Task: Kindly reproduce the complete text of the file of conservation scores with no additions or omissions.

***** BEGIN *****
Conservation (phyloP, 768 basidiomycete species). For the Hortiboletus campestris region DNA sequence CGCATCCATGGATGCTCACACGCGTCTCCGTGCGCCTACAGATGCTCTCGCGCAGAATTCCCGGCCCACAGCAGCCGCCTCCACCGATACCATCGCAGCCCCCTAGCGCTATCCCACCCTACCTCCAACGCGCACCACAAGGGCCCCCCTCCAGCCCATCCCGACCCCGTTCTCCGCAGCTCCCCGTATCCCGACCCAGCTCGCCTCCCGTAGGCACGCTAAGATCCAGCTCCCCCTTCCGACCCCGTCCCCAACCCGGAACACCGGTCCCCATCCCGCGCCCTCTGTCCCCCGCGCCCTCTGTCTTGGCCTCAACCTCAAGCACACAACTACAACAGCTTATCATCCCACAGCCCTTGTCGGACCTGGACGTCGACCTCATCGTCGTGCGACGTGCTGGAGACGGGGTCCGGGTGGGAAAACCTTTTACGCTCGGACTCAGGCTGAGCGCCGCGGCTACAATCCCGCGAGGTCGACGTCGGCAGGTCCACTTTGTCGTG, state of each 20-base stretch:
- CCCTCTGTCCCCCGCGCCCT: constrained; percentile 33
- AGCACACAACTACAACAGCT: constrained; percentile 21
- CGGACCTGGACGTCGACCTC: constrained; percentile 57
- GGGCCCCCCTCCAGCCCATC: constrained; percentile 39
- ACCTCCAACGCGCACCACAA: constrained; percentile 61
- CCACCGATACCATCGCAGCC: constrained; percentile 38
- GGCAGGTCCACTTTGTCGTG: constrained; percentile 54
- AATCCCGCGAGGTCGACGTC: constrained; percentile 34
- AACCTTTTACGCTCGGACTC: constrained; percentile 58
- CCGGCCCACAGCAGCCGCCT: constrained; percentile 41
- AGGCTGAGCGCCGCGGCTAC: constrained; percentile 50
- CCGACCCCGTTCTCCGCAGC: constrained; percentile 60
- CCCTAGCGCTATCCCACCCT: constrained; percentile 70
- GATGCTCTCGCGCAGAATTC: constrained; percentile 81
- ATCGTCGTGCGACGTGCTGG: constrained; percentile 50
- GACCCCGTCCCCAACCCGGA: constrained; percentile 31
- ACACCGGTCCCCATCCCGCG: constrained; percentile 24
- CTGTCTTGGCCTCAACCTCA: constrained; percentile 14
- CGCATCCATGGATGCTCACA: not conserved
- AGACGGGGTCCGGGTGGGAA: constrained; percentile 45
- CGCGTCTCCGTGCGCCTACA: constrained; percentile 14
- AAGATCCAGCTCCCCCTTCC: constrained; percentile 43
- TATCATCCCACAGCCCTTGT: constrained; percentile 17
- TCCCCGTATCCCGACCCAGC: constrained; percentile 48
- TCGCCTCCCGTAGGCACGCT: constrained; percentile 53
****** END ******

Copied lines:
Conservation (phyloP, 768 basidiomycete species). For the Hortiboletus campestris region DNA sequence CGCATCCATGGATGCTCACACGCGTCTCCGTGCGCCTACAGATGCTCTCGCGCAGAATTCCCGGCCCACAGCAGCCGCCTCCACCGATACCATCGCAGCCCCCTAGCGCTATCCCACCCTACCTCCAACGCGCACCACAAGGGCCCCCCTCCAGCCCATCCCGACCCCGTTCTCCGCAGCTCCCCGTATCCCGACCCAGCTCGCCTCCCGTAGGCACGCTAAGATCCAGCTCCCCCTTCCGACCCCGTCCCCAACCCGGAACACCGGTCCCCATCCCGCGCCCTCTGTCCCCCGCGCCCTCTGTCTTGGCCTCAACCTCAAGCACACAACTACAACAGCTTATCATCCCACAGCCCTTGTCGGACCTGGACGTCGACCTCATCGTCGTGCGACGTGCTGGAGACGGGGTCCGGGTGGGAAAACCTTTTACGCTCGGACTCAGGCTGAGCGCCGCGGCTACAATCCCGCGAGGTCGACGTCGGCAGGTCCACTTTGTCGTG, state of each 20-base stretch:
- CCCTCTGTCCCCCGCGCCCT: constrained; percentile 33
- AGCACACAACTACAACAGCT: constrained; percentile 21
- CGGACCTGGACGTCGACCTC: constrained; percentile 57
- GGGCCCCCCTCCAGCCCATC: constrained; percentile 39
- ACCTCCAACGCGCACCACAA: constrained; percentile 61
- CCACCGATACCATCGCAGCC: constrained; percentile 38
- GGCAGGTCCACTTTGTCGTG: constrained; percentile 54
- AATCCCGCGAGGTCGACGTC: constrained; percentile 34
- AACCTTTTACGCTCGGACTC: constrained; percentile 58
- CCGGCCCACAGCAGCCGCCT: constrained; percentile 41
- AGGCTGAGCGCCGCGGCTAC: constrained; percentile 50
- CCGACCCCGTTCTCCGCAGC: constrained; percentile 60
- CCCTAGCGCTATCCCACCCT: constrained; percentile 70
- GATGCTCTCGCGCAGAATTC: constrained; percentile 81
- ATCGTCGTGCGACGTGCTGG: constrained; percentile 50
- GACCCCGTCCCCAACCCGGA: constrained; percentile 31
- ACACCGGTCCCCATCCCGCG: constrained; percentile 24
- CTGTCTTGGCCTCAACCTCA: constrained; percentile 14
- CGCATCCATGGATGCTCACA: not conserved
- AGACGGGGTCCGGGTGGGAA: constrained; percentile 45
- CGCGTCTCCGTGCGCCTACA: constrained; percentile 14
- AAGATCCAGCTCCCCCTTCC: constrained; percentile 43
- TATCATCCCACAGCCCTTGT: constrained; percentile 17
- TCCCCGTATCCCGACCCAGC: constrained; percentile 48
- TCGCCTCCCGTAGGCACGCT: constrained; percentile 53